Chuck Barksdale
This was another great but dark book and the fifth in the Moe Prager series by Reed Farrel Coleman. I've really enjoyed all of the books in the series so far and this is certainly one of the best. The book was written to be a possible last book in the series and it certainly reads that way as it resolves a number of ongoing issues in the series. Of course in a dark series such as this one, the resolutions are not necessarily what the reader wants but what the author felt was needed. After all, t ...more
Very satisfying--Moe Prager is a great character, as are the others in Coleman's world. Some of them reach resolution, though I won't tell you who; can't spoil things. In fact, I hesitate to say much about the story itself, for the same reason. Coleman does deal with issues beyond "who done it," which gives depth to the story. While I do get a bit weary of mysteries (books or tv) being about someone coming after the detective him (or her) self, that worked for me here, as an intro to the series ...more
i loved Reed Farrel Coleman's first three books in his Moe Prager detective series. I only liked the fourth one. And I hated the fifth one.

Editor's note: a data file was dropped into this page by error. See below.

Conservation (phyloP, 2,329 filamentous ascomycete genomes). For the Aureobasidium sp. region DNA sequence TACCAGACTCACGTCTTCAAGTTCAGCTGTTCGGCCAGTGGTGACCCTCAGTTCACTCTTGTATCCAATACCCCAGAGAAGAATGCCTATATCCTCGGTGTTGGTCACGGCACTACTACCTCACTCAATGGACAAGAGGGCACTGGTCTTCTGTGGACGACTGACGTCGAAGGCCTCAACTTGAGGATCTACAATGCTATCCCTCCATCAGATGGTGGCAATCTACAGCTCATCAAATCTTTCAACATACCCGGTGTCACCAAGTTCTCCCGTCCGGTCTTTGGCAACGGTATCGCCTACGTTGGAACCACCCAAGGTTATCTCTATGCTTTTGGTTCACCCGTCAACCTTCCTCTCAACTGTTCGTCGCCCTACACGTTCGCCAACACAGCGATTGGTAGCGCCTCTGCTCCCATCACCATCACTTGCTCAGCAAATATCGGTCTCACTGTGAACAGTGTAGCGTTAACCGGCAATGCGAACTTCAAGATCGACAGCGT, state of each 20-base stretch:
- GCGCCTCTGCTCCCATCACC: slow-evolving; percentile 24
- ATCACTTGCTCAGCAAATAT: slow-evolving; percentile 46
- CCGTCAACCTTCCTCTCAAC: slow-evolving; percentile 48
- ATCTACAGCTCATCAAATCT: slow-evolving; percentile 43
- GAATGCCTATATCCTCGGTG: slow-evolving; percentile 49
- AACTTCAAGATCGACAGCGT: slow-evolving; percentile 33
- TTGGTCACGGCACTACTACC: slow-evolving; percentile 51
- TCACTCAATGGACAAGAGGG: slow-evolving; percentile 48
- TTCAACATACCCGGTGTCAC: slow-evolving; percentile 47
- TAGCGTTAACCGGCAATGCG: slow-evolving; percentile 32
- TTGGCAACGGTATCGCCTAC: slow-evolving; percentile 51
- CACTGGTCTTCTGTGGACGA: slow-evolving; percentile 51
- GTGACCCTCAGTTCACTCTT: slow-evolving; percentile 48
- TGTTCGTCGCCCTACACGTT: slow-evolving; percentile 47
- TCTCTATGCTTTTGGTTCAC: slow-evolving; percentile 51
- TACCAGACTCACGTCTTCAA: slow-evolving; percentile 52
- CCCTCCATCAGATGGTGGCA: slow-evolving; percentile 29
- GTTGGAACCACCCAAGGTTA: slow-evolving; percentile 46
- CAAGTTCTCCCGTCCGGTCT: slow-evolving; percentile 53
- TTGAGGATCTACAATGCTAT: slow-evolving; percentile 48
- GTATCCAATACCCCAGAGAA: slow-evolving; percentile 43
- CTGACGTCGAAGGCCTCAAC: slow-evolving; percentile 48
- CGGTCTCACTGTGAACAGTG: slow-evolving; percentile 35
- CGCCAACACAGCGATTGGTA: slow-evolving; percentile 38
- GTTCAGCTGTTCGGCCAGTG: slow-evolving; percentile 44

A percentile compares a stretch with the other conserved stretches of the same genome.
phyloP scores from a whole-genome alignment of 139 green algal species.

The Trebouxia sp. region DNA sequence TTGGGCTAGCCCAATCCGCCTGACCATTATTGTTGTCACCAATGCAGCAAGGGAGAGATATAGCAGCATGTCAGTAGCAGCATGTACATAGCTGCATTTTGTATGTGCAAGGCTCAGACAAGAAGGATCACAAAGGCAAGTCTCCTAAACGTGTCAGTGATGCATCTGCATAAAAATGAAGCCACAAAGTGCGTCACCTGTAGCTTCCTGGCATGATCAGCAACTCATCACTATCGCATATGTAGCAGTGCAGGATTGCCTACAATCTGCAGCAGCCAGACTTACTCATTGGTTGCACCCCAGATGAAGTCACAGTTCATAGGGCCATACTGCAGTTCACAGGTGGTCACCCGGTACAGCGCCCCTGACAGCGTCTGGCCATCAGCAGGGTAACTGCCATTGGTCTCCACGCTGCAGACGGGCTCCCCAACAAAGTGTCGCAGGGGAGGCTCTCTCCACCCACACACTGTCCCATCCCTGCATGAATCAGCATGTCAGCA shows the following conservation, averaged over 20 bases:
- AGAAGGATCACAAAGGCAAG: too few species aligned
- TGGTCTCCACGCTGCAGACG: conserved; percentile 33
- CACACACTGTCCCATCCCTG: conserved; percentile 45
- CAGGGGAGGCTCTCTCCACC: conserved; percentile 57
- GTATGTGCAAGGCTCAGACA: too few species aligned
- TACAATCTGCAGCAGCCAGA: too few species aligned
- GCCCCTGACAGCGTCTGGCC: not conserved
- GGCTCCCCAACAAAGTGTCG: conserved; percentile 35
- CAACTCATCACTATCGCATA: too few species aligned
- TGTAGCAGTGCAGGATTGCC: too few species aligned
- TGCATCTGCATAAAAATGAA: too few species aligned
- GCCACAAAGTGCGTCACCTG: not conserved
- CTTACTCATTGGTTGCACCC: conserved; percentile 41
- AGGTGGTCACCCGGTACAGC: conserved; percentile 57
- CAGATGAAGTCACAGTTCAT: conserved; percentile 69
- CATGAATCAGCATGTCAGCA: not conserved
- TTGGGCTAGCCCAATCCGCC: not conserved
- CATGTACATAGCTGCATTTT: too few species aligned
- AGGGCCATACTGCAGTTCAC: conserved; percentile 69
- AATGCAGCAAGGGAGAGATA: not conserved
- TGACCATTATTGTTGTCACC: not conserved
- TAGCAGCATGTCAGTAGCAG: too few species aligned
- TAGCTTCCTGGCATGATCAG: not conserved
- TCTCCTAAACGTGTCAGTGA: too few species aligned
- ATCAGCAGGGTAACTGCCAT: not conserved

You are dead to me Mr. Coleman.

You can't kill off a lovely woman just because you think it will make the story more compelling and "real life." Okay, so I don't know if that's really why he did it, but whatever. He shouldn't have. He could have ended the series on a much happier note without ruining the story.

AND I simply didn't think this book was as well w
Great novel. Reminds me of the phrase, "Have you read the Count of Monte Cristo lately?" I need to go to Brooklyn some day.
Jul 27, 2009 Wyma rated it 4 of 5 stars  ·  review of another edition
Recommended to Wyma by:
I was surprised to find this - thought I'd read all of Coleman's. It's a good series mystery - lots of personal life as well as crime. I heard about Coleman from a bookseller in Austin. Then met him at Baltimore BCON. Quite humble. Very good writer still waiting for a NYT best seller?

I finished it last night. I believe this is his best novel thus far. The lead, Moe Prager, is a Jewish wine seller, former cop, part-time PI, living in New York. Look for Coleman. He never disappoints.
I liked the author's writing style and I liked the main character. It felt like this was a book in a series and I had missed the first dozen or so stories. It got confusing the references to this private investigator's past cases and their main characters. I was a little disappointed that the eventual villan in this story was not really introduced until the last 25 pages. All that said, I grabbed the book off my brother in law's shelf to read at the lake and it was quick and engaging.